unexpected glimpses of natural light phenomema
After reading about the opening of Donald Judd’s New York studio earlier this year, I’ve wondered how it’s possible that a similarly formative studio of James Turrell in Santa Monica has received so little attention. It turns out I live only a couple miles from the Mendota Hotel – so I thought it would be fun to drum up a brief history of the building so more people can appreciate a place where one of America’s great artists forged a career by inhabiting his experiments with light. Maybe someday soon he and Bill Cosby (current owner of the building) will collaborate on an installation here. Until then, all we can do is sit in the Starbucks below and imagine how light entered the rooms 45 years ago.
From 1966 to 1974, his other studio was on Main Street in Santa Monica. He transformed the building into an installation in its own right by cutting holes in walls and window coverings to focus and let in light — like the beams from passing cars. He also made his earliest light projection pieces there, creating illusions of solid geometric shapes like cubes. But developers had other plans for the building, and he was sent an eviction notice in 1974. (There is now a Starbucks in its place.)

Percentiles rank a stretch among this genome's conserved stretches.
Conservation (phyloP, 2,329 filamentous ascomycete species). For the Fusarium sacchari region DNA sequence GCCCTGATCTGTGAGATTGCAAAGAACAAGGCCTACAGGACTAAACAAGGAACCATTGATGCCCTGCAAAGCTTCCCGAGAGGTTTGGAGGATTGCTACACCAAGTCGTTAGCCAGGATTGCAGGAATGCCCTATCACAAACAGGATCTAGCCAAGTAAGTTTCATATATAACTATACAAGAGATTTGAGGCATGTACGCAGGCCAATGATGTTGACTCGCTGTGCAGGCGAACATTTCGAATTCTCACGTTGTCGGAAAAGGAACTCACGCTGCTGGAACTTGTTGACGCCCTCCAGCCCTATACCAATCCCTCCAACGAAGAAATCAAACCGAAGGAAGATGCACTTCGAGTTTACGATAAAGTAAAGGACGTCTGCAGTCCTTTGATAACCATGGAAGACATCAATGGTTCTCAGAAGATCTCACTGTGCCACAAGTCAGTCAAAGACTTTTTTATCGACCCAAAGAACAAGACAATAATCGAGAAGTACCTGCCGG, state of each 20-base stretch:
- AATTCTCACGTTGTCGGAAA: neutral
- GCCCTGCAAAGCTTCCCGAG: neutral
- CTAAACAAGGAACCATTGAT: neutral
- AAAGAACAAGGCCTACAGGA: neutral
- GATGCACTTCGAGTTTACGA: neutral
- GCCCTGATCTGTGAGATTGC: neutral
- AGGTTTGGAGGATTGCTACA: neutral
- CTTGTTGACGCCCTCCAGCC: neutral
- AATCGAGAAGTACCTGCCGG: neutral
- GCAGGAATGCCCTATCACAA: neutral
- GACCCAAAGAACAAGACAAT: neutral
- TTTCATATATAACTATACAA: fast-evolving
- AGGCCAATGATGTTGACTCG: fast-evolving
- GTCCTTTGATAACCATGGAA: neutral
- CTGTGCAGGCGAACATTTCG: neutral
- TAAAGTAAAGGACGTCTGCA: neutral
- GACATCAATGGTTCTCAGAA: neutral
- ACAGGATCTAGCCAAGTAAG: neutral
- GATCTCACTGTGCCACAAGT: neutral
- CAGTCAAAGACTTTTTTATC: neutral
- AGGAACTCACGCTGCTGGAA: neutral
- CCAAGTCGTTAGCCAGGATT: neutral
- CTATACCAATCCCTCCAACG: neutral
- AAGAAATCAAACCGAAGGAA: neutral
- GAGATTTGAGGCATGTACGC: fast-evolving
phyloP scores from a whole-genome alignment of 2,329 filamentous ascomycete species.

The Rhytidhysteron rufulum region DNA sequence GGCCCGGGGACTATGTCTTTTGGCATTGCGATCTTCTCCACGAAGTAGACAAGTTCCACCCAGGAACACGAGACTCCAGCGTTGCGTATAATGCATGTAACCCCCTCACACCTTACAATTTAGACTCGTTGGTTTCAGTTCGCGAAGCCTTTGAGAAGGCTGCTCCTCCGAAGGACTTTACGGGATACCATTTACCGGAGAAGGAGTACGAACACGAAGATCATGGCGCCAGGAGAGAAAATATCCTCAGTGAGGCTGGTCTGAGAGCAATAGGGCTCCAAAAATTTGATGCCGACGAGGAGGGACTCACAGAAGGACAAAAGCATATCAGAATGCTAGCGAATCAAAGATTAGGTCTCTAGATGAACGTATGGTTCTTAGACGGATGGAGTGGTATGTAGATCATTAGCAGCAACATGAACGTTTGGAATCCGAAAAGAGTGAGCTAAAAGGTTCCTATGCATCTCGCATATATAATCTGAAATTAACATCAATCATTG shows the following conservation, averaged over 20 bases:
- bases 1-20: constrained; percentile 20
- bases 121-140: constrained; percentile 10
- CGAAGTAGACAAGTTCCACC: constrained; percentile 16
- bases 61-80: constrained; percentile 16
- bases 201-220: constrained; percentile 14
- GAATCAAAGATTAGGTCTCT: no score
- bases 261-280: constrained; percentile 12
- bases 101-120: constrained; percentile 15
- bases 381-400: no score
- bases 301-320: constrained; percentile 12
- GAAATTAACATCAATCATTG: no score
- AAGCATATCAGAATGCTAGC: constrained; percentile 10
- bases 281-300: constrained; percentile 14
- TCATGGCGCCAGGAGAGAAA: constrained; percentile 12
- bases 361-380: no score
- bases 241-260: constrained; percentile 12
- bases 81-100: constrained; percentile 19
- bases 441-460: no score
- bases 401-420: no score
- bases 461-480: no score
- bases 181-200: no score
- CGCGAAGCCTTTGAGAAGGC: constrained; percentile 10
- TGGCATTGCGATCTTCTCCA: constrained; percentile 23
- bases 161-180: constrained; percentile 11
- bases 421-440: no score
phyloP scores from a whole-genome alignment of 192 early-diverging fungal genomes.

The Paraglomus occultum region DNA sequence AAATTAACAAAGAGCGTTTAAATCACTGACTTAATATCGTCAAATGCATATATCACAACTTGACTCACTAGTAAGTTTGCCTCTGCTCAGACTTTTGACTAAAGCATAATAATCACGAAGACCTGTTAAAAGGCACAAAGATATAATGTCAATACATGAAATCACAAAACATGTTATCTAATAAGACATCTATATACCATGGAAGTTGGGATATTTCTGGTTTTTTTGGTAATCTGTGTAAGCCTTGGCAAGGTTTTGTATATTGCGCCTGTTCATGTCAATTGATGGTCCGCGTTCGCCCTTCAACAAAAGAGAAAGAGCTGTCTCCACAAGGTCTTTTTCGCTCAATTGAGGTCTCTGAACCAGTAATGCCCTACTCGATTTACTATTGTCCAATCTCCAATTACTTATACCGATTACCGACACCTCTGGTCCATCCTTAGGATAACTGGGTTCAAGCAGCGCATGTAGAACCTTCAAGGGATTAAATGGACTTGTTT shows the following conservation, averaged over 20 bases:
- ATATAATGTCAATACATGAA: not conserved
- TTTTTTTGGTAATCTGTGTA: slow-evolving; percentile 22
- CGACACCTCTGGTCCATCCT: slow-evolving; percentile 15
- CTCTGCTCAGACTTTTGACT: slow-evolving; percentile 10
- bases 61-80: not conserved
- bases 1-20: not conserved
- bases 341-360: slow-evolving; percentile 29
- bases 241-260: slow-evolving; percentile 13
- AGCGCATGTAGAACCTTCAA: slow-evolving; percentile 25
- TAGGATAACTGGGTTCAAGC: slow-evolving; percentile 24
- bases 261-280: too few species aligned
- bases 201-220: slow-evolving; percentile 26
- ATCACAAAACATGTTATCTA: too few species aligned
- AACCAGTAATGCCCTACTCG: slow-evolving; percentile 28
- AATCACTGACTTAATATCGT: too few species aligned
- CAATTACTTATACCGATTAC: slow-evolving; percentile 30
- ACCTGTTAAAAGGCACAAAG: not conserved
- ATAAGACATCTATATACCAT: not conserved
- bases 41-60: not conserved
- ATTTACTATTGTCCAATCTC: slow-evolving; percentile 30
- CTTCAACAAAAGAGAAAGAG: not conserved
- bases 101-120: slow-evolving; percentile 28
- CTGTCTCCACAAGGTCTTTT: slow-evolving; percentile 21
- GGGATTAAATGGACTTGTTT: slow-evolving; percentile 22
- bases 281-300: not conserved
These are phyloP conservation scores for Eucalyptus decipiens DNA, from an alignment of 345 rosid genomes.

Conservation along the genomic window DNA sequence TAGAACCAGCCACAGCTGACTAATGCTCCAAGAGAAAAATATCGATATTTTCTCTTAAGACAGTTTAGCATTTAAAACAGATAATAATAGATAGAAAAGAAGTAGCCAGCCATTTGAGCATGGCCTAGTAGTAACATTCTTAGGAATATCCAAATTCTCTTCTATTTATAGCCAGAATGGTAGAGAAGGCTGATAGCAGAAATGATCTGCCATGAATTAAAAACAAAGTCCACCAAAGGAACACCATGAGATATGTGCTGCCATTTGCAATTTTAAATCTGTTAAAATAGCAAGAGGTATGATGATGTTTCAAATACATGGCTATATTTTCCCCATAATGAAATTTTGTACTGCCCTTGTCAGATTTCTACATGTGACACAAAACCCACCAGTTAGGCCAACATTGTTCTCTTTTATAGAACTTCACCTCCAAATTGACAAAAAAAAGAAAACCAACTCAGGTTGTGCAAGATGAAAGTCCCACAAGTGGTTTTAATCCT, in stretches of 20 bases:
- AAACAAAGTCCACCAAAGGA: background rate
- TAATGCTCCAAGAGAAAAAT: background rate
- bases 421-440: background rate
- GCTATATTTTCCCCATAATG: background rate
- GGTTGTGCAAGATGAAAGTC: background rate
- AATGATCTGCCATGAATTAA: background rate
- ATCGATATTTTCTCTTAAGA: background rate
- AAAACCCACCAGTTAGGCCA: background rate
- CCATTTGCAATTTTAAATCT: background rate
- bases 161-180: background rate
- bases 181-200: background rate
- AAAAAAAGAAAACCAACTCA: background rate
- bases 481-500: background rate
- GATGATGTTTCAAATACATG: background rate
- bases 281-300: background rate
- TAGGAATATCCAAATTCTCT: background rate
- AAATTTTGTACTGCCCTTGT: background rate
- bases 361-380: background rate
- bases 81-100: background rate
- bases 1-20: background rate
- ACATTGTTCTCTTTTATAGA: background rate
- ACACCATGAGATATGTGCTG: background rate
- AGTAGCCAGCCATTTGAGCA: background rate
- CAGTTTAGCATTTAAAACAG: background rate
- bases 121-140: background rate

The paradox of light does not only exist in the “outside” world. Turrell’s infamous Mendota Stoppages series (1969-1974) demonstrate that the paradox of vision also occurs in the absence of external stimuli. Mendota Stoppages made use of available light sources outside an unused hotel in the bohemian neighborhood of Ocean Park, California. From 1966-1968 Turrell spent his time sealing the room on the ground floors and making the interior walls perfectly smooth. Between 1969 and 1970, he held performances in the evenings. He directed the movement of the diagonal lines of light across the room. These performances were conducted in nine stages and by the end, viewers’ eyes had grown weary in the low light conditions. Near the end of one performance, Turrell shut all the light apertures and reduced the room to black. However, many audience members continued to see light. They believed that the lighting had remained at this low level, but they were mostly likely experiencing retinal after effects that were internally produced.
Mendotta Block, 2667 Main Street, northeast corner of Hill and Main. Legal address is 2663 Main St. An early commercial building restored to its original condition that is now owned by Comedian Bill Cosby.
In 1966, James Turrell purchased the Mendota Block that had formerly been a hotel. Turrell proceeded to augment sections of this building through the construction of additional walls, smoothly plastering surfaces and painting entire rooms (floors included) a stark white. Turrell used meticulously carved-out holes in the walls of the hotel and projection techniques to create poetic light-forms that at times took on multi-dimensional qualities, transforming the hotel to studio and then finally to the work itself.
In 1974, a group of Hollywood investors bought up his entire block in Ocean Park, forcing Turrell and several other artists, including Sam Francis and Richard Diebenkorn, to find new studios. Richard Diebenkorn moved into a new building at 2444 Main St. in Ocean Park.